The countdown to The Giant Race continues…just over 60 days left to kick that training regime into gear.  One important aspect of half marathon (or any distance) training is running part of the actual race route at some point during your weeks leading up to race day.  Once your feet get a chance to test part – if not all – of the route, you can better anticipate the twists, turns, and vertical changes come race day.  Knowing what to expect too can also help you adjust your training regime.  Hill running is always a good addition to your training schedule – even if your race is completely flat.  However, in San Francisco, hills can jump up on you, even on race day.  The first time I ran a half marathon I knew that I would have a pretty long, albeit gradual climb, about one-third of the way into the race.  However, I did not realize that around 12.5 miles I would have another hill to battle.  I made it, but I was not prepared.

This week’s run introduces you to part of The Giant Race’s half-marathon route.  It also includes a hill around mile 7.  During the actual race, this hill pops up at mile 4…and then there’s another, much less steep climb at mile 9.  I have adapted this week’s run to just 8 miles – and I have purposefully avoided running along Pier 39 and Fisherman’s wharf (unlike the actual race).  Why?  Well, it’s hard enough to walk along Jefferson St. let alone run it unless you’re out at 6am or into the night hours.

This week’s 8 mile run will take you from Fort Mason (chosen because it has free parking) to the ballpark and back.  Much of the run is along the Embarcadero, which is an excellent path for uninterrupted (read: no intersections – just a few driveways to be careful of) running.  If you do head out in the direction of the ballpark, check the Giant’s schedule first.  Running around the stadium on a game day might not be as fun as it sounds.

1. Start in the parking lot next to Bay and Laguna Streets.  Head east through Ft. Mason to Van Ness and Bay.  Follow Bay until it dead ends at the Embarcadero.

2. Head across the street and make a right on the Embarcadero.  Follow this until you get just past the ballpark.  Make a left before the intersection and follow the ballpark around back to the water.

3. Head back towards the Embarcadero.  Continue on the same route from which you just came until you hit Van Ness.

4. On the Fort Mason side of Van Ness turn right and head towards the water.  Just before the entrance to the pier, look to your left and you’ll see a road heading up-hill.  Take this street.  At the top of the hill you will come to a grassy area – almost a clearing.  Follow the foot path to bathrooms up ahead.  Just beyond this building is the parking lot (and your starting point).


8 Mile Fort Mason to Ballpark Run

81 degrees in downtown San Francisco right now…we all know that the fog could return at any moment so might as well soak in what we can while it’s still here.  With that said, it’s always good to know your limits when the heat is on – high temperatures mean more strain on your body when you’re running.  Don’t just take my word for it – look at what happened at the Chicago Marathon a few years back.  88 degree weather + incredible humidity shut down the race midway through.  Although I don’t expect anyone to venture out and do 26.2 miles today, just keep that in mind if you do want to enjoy the weather (and the first day of summer) for an afternoon run.  Carry water with you and if you begin to feel overly exhausted, slow down – or walk.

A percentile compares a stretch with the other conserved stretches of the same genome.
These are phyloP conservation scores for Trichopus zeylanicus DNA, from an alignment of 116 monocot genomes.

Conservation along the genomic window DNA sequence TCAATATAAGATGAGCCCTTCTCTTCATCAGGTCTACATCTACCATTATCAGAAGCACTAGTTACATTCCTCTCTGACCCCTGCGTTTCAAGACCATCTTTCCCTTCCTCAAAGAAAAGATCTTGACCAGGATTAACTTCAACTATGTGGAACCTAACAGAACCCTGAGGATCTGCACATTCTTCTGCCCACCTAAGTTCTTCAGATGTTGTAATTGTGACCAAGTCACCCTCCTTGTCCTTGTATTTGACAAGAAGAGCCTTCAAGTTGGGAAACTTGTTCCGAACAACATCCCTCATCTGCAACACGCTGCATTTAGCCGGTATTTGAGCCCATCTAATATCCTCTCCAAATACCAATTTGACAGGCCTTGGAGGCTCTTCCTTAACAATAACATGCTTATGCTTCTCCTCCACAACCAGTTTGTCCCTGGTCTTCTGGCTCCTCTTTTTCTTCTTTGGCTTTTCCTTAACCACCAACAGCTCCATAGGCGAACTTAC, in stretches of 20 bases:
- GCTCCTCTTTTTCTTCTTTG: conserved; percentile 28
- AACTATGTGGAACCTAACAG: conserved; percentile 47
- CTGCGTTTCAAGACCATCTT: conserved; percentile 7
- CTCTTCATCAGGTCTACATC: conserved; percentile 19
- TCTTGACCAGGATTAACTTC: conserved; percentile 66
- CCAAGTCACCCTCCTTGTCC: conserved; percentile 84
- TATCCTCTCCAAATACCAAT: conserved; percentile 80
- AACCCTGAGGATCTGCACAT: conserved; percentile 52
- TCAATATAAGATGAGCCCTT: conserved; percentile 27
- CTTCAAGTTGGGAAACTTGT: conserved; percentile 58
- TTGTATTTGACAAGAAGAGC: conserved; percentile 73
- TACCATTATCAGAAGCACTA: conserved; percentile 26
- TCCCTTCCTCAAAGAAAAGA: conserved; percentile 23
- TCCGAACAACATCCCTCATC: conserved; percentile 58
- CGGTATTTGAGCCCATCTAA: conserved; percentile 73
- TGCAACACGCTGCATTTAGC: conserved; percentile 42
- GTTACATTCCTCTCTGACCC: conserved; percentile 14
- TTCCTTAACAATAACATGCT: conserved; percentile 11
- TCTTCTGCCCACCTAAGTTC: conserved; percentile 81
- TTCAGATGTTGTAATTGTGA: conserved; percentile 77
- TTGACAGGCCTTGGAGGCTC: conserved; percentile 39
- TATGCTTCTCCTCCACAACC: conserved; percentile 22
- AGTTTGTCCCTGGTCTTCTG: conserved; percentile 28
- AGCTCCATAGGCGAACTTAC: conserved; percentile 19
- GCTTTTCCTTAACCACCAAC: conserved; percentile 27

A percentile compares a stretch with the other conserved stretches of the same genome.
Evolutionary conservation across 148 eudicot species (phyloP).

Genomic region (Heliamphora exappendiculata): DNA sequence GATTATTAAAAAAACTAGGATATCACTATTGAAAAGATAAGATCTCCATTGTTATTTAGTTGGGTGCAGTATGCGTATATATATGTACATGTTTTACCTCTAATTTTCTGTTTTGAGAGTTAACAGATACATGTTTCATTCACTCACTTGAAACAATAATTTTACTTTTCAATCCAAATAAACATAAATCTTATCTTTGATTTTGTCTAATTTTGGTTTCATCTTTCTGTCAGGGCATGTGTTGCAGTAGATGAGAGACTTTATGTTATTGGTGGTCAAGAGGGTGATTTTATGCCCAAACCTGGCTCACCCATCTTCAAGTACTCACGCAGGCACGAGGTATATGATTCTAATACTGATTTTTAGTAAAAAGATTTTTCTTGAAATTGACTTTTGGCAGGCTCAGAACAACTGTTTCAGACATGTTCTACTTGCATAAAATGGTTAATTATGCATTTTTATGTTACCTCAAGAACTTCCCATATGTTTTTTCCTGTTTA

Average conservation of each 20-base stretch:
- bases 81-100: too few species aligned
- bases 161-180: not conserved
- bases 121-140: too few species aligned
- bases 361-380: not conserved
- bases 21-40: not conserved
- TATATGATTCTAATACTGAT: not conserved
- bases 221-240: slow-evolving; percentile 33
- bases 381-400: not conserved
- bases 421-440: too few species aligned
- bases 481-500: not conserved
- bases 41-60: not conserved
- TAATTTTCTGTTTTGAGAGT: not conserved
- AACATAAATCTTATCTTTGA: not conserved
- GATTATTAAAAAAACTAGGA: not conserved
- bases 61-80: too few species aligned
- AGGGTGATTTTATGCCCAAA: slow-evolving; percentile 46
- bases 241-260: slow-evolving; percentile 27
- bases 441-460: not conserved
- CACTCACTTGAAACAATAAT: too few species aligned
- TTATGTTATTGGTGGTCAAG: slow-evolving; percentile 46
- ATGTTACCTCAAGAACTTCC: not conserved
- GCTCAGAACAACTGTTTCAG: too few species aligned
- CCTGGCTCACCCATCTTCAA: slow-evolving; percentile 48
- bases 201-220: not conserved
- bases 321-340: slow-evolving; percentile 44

With that said, this week’s “Run of the Week” is back over along The Great Highway.  Why, might you ask?  Well, the sand dunes from Ocean beach have taken over the south-bound lanes of the highway and as of right now it is completely shut down to cars.  What more could you want from an afternoon/evening jog than an ocean view, and ocean breeze, and no cars in your way (just watch out for bicyclists!).  The Great Highway section that is shut down stretches about 2 miles from Sloat Blvd. to Lincoln Blvd.  Parking can be found in the neighborhood streets around this area or in the lots adjacent to Sloat and parallel to the Great Highway across from the Beach Chalet.  Enjoy the sun, sand, and the opportunity to run in the street!

The Great Highway

Run of the Week: 4.5 Mile Loop Around Lake Merced

When training for a longer race in San Francisco, it can be difficult to find a route that covers a good distance and doesn’t make you challenge a ton of car traffic.  On the south-western edge of The City lies Lake Merced, a fresh water lake that is home to practice space for high school rowers, is right next to the SFPD’s shooting range, and is bordered by three separate golf courses (Harding Park, The Olympic Club, and The San Francisco Golf Club).  The proximity of the lake to Ocean Beach provides cooler weather patterns, which can be perfect for running.  A foot path borders the lake completely, covering approximately 4.5 miles.  Parking is available both within parking lots at the lake and in the neighborhoods bordering it (Lakeshore and Parkside).  The distance around the lake is perfect for a low mileage day – or double it to up your miles as race day becomes closer.


Lake Merced Run


Lake Merced is located on Lake Merced Blvd (Sunset Blvd turns into this).  One parking lot is located at the point at which Sunset becomes Lake Merced Blvd.  Another is located at the southern tip along Lake Merced Blvd.  You can also generally find parking on Sloat Blvd as well.

The goal is to start and end at one point along the lake.  Pick your direction and start running.  You should be able to see the lake for your entire run EXCEPT for about .75 miles on the eastern edge of the lake.  At this point you will be running past Harding Park.

Happy Running!



March 2019